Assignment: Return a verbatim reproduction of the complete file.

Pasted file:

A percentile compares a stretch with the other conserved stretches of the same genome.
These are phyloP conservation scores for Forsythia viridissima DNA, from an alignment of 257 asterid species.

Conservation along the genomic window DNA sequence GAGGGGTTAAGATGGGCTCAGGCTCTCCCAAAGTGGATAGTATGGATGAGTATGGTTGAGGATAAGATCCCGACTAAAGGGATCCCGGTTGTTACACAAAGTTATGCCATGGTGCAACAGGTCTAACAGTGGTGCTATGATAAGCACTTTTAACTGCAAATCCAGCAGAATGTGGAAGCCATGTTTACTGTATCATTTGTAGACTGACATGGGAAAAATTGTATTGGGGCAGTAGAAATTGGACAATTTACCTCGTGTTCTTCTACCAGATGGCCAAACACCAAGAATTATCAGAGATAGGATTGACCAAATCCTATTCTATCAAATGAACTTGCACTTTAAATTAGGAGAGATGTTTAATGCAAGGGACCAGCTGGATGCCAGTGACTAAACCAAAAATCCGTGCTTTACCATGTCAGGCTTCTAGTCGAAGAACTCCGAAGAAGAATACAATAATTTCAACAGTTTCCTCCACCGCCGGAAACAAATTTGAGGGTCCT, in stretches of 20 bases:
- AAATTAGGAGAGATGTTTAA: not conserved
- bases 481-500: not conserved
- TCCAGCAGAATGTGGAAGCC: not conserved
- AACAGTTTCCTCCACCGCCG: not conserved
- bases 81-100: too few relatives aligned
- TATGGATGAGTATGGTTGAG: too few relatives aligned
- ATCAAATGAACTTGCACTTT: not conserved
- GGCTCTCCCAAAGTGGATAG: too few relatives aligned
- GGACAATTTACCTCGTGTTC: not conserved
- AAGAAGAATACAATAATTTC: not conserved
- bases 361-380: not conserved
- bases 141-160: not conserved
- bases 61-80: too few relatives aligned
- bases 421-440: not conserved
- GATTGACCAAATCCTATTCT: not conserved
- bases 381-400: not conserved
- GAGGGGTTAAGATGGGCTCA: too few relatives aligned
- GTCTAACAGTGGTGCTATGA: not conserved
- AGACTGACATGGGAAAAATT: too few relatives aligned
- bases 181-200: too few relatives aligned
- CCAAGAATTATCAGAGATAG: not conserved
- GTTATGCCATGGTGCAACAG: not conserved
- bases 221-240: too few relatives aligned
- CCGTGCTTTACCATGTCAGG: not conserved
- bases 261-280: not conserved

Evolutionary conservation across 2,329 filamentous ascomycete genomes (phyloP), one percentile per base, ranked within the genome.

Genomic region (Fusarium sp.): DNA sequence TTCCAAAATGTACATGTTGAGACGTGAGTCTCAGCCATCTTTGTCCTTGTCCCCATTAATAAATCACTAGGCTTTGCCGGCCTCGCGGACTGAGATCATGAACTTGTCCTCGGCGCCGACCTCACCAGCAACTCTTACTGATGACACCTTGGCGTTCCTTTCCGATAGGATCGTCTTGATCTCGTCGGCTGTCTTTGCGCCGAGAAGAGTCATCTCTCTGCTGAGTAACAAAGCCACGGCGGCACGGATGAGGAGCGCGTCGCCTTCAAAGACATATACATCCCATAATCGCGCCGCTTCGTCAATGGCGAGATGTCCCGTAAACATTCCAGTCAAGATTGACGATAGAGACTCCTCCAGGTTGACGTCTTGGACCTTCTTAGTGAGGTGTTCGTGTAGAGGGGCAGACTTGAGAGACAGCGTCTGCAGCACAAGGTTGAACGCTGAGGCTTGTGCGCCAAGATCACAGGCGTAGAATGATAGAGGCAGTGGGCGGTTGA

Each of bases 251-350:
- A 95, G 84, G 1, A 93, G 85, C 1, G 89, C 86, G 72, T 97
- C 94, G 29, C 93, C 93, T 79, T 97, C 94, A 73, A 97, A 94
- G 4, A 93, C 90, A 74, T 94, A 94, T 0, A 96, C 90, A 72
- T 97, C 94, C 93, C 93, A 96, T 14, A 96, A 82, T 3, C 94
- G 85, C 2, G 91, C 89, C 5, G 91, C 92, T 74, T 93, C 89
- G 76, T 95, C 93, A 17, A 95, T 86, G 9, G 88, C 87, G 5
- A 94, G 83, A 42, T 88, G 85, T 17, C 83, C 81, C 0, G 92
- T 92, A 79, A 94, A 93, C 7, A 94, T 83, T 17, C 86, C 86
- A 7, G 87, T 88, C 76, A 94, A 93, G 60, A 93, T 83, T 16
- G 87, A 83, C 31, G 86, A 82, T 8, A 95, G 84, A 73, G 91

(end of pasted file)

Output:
A percentile compares a stretch with the other conserved stretches of the same genome.
These are phyloP conservation scores for Forsythia viridissima DNA, from an alignment of 257 asterid species.

Conservation along the genomic window DNA sequence GAGGGGTTAAGATGGGCTCAGGCTCTCCCAAAGTGGATAGTATGGATGAGTATGGTTGAGGATAAGATCCCGACTAAAGGGATCCCGGTTGTTACACAAAGTTATGCCATGGTGCAACAGGTCTAACAGTGGTGCTATGATAAGCACTTTTAACTGCAAATCCAGCAGAATGTGGAAGCCATGTTTACTGTATCATTTGTAGACTGACATGGGAAAAATTGTATTGGGGCAGTAGAAATTGGACAATTTACCTCGTGTTCTTCTACCAGATGGCCAAACACCAAGAATTATCAGAGATAGGATTGACCAAATCCTATTCTATCAAATGAACTTGCACTTTAAATTAGGAGAGATGTTTAATGCAAGGGACCAGCTGGATGCCAGTGACTAAACCAAAAATCCGTGCTTTACCATGTCAGGCTTCTAGTCGAAGAACTCCGAAGAAGAATACAATAATTTCAACAGTTTCCTCCACCGCCGGAAACAAATTTGAGGGTCCT, in stretches of 20 bases:
- AAATTAGGAGAGATGTTTAA: not conserved
- bases 481-500: not conserved
- TCCAGCAGAATGTGGAAGCC: not conserved
- AACAGTTTCCTCCACCGCCG: not conserved
- bases 81-100: too few relatives aligned
- TATGGATGAGTATGGTTGAG: too few relatives aligned
- ATCAAATGAACTTGCACTTT: not conserved
- GGCTCTCCCAAAGTGGATAG: too few relatives aligned
- GGACAATTTACCTCGTGTTC: not conserved
- AAGAAGAATACAATAATTTC: not conserved
- bases 361-380: not conserved
- bases 141-160: not conserved
- bases 61-80: too few relatives aligned
- bases 421-440: not conserved
- GATTGACCAAATCCTATTCT: not conserved
- bases 381-400: not conserved
- GAGGGGTTAAGATGGGCTCA: too few relatives aligned
- GTCTAACAGTGGTGCTATGA: not conserved
- AGACTGACATGGGAAAAATT: too few relatives aligned
- bases 181-200: too few relatives aligned
- CCAAGAATTATCAGAGATAG: not conserved
- GTTATGCCATGGTGCAACAG: not conserved
- bases 221-240: too few relatives aligned
- CCGTGCTTTACCATGTCAGG: not conserved
- bases 261-280: not conserved

Evolutionary conservation across 2,329 filamentous ascomycete genomes (phyloP), one percentile per base, ranked within the genome.

Genomic region (Fusarium sp.): DNA sequence TTCCAAAATGTACATGTTGAGACGTGAGTCTCAGCCATCTTTGTCCTTGTCCCCATTAATAAATCACTAGGCTTTGCCGGCCTCGCGGACTGAGATCATGAACTTGTCCTCGGCGCCGACCTCACCAGCAACTCTTACTGATGACACCTTGGCGTTCCTTTCCGATAGGATCGTCTTGATCTCGTCGGCTGTCTTTGCGCCGAGAAGAGTCATCTCTCTGCTGAGTAACAAAGCCACGGCGGCACGGATGAGGAGCGCGTCGCCTTCAAAGACATATACATCCCATAATCGCGCCGCTTCGTCAATGGCGAGATGTCCCGTAAACATTCCAGTCAAGATTGACGATAGAGACTCCTCCAGGTTGACGTCTTGGACCTTCTTAGTGAGGTGTTCGTGTAGAGGGGCAGACTTGAGAGACAGCGTCTGCAGCACAAGGTTGAACGCTGAGGCTTGTGCGCCAAGATCACAGGCGTAGAATGATAGAGGCAGTGGGCGGTTGA

Each of bases 251-350:
- A 95, G 84, G 1, A 93, G 85, C 1, G 89, C 86, G 72, T 97
- C 94, G 29, C 93, C 93, T 79, T 97, C 94, A 73, A 97, A 94
- G 4, A 93, C 90, A 74, T 94, A 94, T 0, A 96, C 90, A 72
- T 97, C 94, C 93, C 93, A 96, T 14, A 96, A 82, T 3, C 94
- G 85, C 2, G 91, C 89, C 5, G 91, C 92, T 74, T 93, C 89
- G 76, T 95, C 93, A 17, A 95, T 86, G 9, G 88, C 87, G 5
- A 94, G 83, A 42, T 88, G 85, T 17, C 83, C 81, C 0, G 92
- T 92, A 79, A 94, A 93, C 7, A 94, T 83, T 17, C 86, C 86
- A 7, G 87, T 88, C 76, A 94, A 93, G 60, A 93, T 83, T 16
- G 87, A 83, C 31, G 86, A 82, T 8, A 95, G 84, A 73, G 91